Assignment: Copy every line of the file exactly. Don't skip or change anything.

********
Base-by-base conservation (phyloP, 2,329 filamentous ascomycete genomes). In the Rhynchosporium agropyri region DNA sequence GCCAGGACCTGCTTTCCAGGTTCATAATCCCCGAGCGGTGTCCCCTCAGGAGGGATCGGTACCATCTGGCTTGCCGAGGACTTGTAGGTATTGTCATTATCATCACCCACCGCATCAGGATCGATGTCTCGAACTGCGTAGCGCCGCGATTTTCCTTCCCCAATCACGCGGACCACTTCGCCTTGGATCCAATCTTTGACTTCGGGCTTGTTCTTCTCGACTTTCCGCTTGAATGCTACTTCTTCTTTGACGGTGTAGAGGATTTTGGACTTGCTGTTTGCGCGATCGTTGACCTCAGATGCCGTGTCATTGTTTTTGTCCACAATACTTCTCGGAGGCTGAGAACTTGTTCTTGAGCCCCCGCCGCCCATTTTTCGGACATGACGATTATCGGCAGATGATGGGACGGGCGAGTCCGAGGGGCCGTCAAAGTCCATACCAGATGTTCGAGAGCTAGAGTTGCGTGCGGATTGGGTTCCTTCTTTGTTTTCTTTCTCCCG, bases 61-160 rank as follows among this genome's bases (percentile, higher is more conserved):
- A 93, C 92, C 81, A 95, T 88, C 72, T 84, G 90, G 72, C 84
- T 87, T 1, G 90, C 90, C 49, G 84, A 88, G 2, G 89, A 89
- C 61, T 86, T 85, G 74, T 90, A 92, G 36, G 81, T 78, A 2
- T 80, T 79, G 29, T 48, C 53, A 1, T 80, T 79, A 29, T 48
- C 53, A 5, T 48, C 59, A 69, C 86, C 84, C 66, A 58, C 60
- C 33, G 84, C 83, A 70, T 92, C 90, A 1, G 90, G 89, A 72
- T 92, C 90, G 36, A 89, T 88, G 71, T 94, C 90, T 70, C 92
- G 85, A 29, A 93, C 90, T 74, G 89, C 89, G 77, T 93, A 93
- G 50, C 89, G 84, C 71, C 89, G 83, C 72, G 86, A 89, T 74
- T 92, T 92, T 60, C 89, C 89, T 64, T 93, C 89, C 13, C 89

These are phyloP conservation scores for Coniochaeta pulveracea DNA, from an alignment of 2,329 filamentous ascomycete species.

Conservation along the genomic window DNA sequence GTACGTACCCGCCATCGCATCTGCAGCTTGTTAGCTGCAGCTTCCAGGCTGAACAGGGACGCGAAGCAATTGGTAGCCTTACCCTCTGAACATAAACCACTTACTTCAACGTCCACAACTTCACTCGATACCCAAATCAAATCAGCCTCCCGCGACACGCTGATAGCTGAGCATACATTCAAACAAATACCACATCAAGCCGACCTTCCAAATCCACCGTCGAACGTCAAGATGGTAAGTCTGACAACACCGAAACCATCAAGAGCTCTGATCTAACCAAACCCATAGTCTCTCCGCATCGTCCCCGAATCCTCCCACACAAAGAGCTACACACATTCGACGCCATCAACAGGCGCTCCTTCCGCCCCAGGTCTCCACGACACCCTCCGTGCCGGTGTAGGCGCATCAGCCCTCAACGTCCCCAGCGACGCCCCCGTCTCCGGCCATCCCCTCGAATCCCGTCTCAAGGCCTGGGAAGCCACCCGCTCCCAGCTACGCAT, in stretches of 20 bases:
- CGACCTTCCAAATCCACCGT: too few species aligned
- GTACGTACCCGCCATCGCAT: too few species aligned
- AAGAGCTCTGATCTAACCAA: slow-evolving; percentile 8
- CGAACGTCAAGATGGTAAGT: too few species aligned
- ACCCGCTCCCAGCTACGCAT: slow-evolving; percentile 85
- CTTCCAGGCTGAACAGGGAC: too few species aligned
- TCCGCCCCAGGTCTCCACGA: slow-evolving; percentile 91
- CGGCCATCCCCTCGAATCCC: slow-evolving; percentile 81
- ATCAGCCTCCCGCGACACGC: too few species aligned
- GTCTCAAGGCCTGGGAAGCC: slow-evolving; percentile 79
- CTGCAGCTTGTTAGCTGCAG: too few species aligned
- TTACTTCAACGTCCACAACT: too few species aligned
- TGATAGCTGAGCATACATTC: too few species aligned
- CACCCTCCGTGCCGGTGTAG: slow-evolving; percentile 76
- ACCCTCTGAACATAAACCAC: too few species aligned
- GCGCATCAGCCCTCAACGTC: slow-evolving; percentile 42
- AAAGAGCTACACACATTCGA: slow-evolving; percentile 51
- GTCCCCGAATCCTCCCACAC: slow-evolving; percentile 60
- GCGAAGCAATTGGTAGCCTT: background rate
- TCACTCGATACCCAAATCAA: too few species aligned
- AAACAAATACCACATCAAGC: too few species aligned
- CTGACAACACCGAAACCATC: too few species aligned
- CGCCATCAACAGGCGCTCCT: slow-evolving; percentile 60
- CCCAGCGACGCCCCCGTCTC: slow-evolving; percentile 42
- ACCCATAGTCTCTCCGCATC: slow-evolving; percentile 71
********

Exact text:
Base-by-base conservation (phyloP, 2,329 filamentous ascomycete genomes). In the Rhynchosporium agropyri region DNA sequence GCCAGGACCTGCTTTCCAGGTTCATAATCCCCGAGCGGTGTCCCCTCAGGAGGGATCGGTACCATCTGGCTTGCCGAGGACTTGTAGGTATTGTCATTATCATCACCCACCGCATCAGGATCGATGTCTCGAACTGCGTAGCGCCGCGATTTTCCTTCCCCAATCACGCGGACCACTTCGCCTTGGATCCAATCTTTGACTTCGGGCTTGTTCTTCTCGACTTTCCGCTTGAATGCTACTTCTTCTTTGACGGTGTAGAGGATTTTGGACTTGCTGTTTGCGCGATCGTTGACCTCAGATGCCGTGTCATTGTTTTTGTCCACAATACTTCTCGGAGGCTGAGAACTTGTTCTTGAGCCCCCGCCGCCCATTTTTCGGACATGACGATTATCGGCAGATGATGGGACGGGCGAGTCCGAGGGGCCGTCAAAGTCCATACCAGATGTTCGAGAGCTAGAGTTGCGTGCGGATTGGGTTCCTTCTTTGTTTTCTTTCTCCCG, bases 61-160 rank as follows among this genome's bases (percentile, higher is more conserved):
- A 93, C 92, C 81, A 95, T 88, C 72, T 84, G 90, G 72, C 84
- T 87, T 1, G 90, C 90, C 49, G 84, A 88, G 2, G 89, A 89
- C 61, T 86, T 85, G 74, T 90, A 92, G 36, G 81, T 78, A 2
- T 80, T 79, G 29, T 48, C 53, A 1, T 80, T 79, A 29, T 48
- C 53, A 5, T 48, C 59, A 69, C 86, C 84, C 66, A 58, C 60
- C 33, G 84, C 83, A 70, T 92, C 90, A 1, G 90, G 89, A 72
- T 92, C 90, G 36, A 89, T 88, G 71, T 94, C 90, T 70, C 92
- G 85, A 29, A 93, C 90, T 74, G 89, C 89, G 77, T 93, A 93
- G 50, C 89, G 84, C 71, C 89, G 83, C 72, G 86, A 89, T 74
- T 92, T 92, T 60, C 89, C 89, T 64, T 93, C 89, C 13, C 89

These are phyloP conservation scores for Coniochaeta pulveracea DNA, from an alignment of 2,329 filamentous ascomycete species.

Conservation along the genomic window DNA sequence GTACGTACCCGCCATCGCATCTGCAGCTTGTTAGCTGCAGCTTCCAGGCTGAACAGGGACGCGAAGCAATTGGTAGCCTTACCCTCTGAACATAAACCACTTACTTCAACGTCCACAACTTCACTCGATACCCAAATCAAATCAGCCTCCCGCGACACGCTGATAGCTGAGCATACATTCAAACAAATACCACATCAAGCCGACCTTCCAAATCCACCGTCGAACGTCAAGATGGTAAGTCTGACAACACCGAAACCATCAAGAGCTCTGATCTAACCAAACCCATAGTCTCTCCGCATCGTCCCCGAATCCTCCCACACAAAGAGCTACACACATTCGACGCCATCAACAGGCGCTCCTTCCGCCCCAGGTCTCCACGACACCCTCCGTGCCGGTGTAGGCGCATCAGCCCTCAACGTCCCCAGCGACGCCCCCGTCTCCGGCCATCCCCTCGAATCCCGTCTCAAGGCCTGGGAAGCCACCCGCTCCCAGCTACGCAT, in stretches of 20 bases:
- CGACCTTCCAAATCCACCGT: too few species aligned
- GTACGTACCCGCCATCGCAT: too few species aligned
- AAGAGCTCTGATCTAACCAA: slow-evolving; percentile 8
- CGAACGTCAAGATGGTAAGT: too few species aligned
- ACCCGCTCCCAGCTACGCAT: slow-evolving; percentile 85
- CTTCCAGGCTGAACAGGGAC: too few species aligned
- TCCGCCCCAGGTCTCCACGA: slow-evolving; percentile 91
- CGGCCATCCCCTCGAATCCC: slow-evolving; percentile 81
- ATCAGCCTCCCGCGACACGC: too few species aligned
- GTCTCAAGGCCTGGGAAGCC: slow-evolving; percentile 79
- CTGCAGCTTGTTAGCTGCAG: too few species aligned
- TTACTTCAACGTCCACAACT: too few species aligned
- TGATAGCTGAGCATACATTC: too few species aligned
- CACCCTCCGTGCCGGTGTAG: slow-evolving; percentile 76
- ACCCTCTGAACATAAACCAC: too few species aligned
- GCGCATCAGCCCTCAACGTC: slow-evolving; percentile 42
- AAAGAGCTACACACATTCGA: slow-evolving; percentile 51
- GTCCCCGAATCCTCCCACAC: slow-evolving; percentile 60
- GCGAAGCAATTGGTAGCCTT: background rate
- TCACTCGATACCCAAATCAA: too few species aligned
- AAACAAATACCACATCAAGC: too few species aligned
- CTGACAACACCGAAACCATC: too few species aligned
- CGCCATCAACAGGCGCTCCT: slow-evolving; percentile 60
- CCCAGCGACGCCCCCGTCTC: slow-evolving; percentile 42
- ACCCATAGTCTCTCCGCATC: slow-evolving; percentile 71